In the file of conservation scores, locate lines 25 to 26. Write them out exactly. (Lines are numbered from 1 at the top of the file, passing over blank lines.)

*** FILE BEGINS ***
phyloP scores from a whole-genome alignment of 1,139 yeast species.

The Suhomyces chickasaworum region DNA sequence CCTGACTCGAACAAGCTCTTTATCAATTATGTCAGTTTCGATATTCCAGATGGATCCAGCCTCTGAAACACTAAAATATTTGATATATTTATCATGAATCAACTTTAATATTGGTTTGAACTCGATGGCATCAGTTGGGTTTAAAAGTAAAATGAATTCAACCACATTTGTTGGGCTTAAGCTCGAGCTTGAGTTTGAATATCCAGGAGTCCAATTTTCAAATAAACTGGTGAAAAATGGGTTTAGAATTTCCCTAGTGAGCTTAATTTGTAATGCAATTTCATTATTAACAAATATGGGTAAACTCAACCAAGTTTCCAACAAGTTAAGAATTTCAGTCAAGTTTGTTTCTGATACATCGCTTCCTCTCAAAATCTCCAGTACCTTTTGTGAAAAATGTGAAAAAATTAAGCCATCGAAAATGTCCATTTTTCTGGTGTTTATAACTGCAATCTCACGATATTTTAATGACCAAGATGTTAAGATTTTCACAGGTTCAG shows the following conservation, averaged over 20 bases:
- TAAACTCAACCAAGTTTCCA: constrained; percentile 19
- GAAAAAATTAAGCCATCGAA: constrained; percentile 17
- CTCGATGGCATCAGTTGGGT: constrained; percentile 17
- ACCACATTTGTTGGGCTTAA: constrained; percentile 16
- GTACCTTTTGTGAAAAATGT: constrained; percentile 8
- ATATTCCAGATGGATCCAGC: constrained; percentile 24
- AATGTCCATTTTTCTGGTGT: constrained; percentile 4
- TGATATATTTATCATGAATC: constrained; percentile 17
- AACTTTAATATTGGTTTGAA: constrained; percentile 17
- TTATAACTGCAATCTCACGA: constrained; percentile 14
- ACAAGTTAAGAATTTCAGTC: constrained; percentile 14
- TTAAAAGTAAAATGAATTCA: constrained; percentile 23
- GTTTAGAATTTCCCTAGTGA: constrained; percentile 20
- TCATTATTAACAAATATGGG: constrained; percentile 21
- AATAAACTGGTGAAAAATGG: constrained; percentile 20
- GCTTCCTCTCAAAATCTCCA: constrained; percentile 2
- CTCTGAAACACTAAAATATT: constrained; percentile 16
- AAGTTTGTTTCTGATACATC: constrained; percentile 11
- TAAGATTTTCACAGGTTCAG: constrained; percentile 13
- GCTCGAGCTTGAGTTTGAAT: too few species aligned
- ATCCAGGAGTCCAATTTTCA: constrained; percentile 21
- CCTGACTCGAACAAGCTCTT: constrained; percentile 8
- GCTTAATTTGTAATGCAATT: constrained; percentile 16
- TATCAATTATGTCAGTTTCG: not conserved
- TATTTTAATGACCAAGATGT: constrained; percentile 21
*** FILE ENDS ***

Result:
- GCTTAATTTGTAATGCAATT: constrained; percentile 16
- TATCAATTATGTCAGTTTCG: not conserved